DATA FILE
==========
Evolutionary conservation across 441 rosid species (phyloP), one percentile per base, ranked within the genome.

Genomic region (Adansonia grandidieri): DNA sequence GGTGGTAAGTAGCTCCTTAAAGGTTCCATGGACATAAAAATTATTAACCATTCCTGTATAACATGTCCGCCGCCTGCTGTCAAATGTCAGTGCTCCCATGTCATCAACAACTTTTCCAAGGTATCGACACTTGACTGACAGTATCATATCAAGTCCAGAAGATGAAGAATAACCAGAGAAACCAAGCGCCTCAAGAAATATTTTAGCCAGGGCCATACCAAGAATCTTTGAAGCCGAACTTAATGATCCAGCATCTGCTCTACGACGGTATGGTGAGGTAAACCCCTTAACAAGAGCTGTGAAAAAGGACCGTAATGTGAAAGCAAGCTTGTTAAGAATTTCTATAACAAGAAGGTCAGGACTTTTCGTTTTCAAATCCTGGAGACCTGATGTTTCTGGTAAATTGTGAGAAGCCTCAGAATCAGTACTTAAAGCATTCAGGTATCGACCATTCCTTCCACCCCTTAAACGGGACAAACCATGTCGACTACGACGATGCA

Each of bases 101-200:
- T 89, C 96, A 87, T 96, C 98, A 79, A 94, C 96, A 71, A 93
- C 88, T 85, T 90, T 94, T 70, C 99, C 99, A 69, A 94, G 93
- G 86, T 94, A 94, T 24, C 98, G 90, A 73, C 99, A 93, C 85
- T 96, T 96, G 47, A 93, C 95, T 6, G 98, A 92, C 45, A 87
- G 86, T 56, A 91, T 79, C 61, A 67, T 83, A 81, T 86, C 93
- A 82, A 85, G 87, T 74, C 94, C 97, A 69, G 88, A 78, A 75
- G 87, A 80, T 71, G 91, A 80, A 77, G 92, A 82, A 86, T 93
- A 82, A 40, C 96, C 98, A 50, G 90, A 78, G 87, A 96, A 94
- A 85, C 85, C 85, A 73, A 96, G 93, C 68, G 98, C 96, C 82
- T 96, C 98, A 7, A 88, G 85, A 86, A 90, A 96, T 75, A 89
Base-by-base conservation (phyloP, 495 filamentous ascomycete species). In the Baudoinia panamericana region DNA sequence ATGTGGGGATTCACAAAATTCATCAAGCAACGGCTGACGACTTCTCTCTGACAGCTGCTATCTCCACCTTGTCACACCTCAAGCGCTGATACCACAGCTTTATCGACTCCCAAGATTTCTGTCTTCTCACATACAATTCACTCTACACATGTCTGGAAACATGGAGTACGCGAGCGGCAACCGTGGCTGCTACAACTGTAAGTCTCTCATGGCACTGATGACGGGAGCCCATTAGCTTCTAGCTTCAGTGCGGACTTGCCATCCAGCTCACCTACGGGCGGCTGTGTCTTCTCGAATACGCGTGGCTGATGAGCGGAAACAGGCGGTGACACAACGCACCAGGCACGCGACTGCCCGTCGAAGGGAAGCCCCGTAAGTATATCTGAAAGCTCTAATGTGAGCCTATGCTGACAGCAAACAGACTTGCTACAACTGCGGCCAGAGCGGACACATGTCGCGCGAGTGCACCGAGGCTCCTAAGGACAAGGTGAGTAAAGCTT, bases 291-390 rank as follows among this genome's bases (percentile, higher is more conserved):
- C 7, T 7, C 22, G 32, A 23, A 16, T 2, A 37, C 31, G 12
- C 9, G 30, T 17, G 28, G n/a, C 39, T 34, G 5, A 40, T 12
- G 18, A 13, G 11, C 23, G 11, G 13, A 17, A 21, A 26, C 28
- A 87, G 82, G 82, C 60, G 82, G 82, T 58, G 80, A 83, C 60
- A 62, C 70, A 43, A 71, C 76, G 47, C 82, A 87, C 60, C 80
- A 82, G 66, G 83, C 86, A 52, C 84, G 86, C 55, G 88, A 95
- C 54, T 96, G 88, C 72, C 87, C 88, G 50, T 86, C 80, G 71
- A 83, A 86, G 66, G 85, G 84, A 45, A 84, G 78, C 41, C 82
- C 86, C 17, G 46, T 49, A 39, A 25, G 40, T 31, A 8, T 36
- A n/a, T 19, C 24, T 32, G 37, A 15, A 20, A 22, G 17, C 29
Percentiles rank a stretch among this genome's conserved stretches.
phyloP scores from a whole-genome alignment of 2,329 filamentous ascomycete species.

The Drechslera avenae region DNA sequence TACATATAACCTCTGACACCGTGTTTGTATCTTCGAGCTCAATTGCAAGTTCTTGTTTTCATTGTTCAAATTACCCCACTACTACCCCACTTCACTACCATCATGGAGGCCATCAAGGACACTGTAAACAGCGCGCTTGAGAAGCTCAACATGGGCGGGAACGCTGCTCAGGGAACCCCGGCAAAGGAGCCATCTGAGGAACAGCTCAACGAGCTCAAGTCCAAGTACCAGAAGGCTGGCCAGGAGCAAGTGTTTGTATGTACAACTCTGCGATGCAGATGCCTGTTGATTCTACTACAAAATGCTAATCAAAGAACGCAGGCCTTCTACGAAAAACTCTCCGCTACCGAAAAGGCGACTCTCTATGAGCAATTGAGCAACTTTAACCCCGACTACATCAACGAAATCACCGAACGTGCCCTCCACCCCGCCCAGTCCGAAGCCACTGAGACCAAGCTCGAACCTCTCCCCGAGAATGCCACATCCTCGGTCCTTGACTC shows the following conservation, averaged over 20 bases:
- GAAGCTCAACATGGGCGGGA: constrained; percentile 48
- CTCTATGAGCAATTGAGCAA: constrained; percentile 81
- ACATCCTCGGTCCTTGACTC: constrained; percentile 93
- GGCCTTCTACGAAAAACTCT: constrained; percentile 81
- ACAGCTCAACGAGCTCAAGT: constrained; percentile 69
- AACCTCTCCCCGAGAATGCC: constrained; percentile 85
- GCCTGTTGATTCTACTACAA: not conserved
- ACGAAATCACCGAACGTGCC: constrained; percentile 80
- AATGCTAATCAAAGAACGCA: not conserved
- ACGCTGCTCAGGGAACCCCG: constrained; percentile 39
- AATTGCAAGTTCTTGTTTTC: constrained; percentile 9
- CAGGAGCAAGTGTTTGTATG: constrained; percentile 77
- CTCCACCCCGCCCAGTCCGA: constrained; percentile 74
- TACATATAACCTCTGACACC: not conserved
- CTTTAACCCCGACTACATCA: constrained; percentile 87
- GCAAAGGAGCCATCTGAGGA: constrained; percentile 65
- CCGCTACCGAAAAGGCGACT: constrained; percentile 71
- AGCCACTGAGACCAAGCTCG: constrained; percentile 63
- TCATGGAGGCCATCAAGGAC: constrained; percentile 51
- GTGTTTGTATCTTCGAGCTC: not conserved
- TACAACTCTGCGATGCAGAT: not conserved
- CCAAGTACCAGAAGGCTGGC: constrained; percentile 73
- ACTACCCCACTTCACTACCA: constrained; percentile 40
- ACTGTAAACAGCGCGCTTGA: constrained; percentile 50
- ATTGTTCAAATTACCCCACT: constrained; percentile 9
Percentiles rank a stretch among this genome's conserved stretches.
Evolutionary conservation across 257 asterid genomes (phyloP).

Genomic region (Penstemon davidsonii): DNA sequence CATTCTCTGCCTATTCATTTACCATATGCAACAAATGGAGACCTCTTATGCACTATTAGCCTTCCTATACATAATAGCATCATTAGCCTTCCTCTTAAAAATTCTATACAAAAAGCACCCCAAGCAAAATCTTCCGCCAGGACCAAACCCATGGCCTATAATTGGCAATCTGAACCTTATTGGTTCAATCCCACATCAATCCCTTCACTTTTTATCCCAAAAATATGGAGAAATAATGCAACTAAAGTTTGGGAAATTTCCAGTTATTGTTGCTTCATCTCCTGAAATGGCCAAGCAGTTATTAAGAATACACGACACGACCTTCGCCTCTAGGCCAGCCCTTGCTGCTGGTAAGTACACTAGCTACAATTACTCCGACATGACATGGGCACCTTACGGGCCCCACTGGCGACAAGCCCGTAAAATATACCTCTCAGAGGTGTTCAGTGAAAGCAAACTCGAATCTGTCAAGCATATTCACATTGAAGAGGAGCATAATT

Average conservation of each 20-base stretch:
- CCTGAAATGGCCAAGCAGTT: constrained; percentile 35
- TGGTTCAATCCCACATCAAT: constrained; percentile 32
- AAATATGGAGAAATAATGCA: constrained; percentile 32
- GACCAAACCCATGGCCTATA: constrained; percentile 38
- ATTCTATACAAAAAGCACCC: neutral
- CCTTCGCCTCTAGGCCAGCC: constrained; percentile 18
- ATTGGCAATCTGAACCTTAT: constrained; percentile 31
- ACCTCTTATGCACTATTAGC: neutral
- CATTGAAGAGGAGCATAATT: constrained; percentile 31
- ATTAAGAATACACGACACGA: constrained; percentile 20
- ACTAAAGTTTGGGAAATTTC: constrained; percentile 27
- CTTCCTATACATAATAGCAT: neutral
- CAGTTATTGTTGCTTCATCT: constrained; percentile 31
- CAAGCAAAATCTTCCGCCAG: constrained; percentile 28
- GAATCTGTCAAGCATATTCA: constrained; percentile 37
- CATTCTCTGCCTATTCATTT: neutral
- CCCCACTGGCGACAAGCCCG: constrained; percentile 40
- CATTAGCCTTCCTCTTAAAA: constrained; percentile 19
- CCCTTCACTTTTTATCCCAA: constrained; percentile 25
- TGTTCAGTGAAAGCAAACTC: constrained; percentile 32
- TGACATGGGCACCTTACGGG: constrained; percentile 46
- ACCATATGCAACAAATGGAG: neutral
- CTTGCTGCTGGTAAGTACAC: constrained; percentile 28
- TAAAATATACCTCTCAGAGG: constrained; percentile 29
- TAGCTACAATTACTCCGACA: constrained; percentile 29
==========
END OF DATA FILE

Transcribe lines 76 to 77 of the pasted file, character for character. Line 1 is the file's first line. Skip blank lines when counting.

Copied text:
- TGTTCAGTGAAAGCAAACTC: constrained; percentile 32
- TGACATGGGCACCTTACGGG: constrained; percentile 46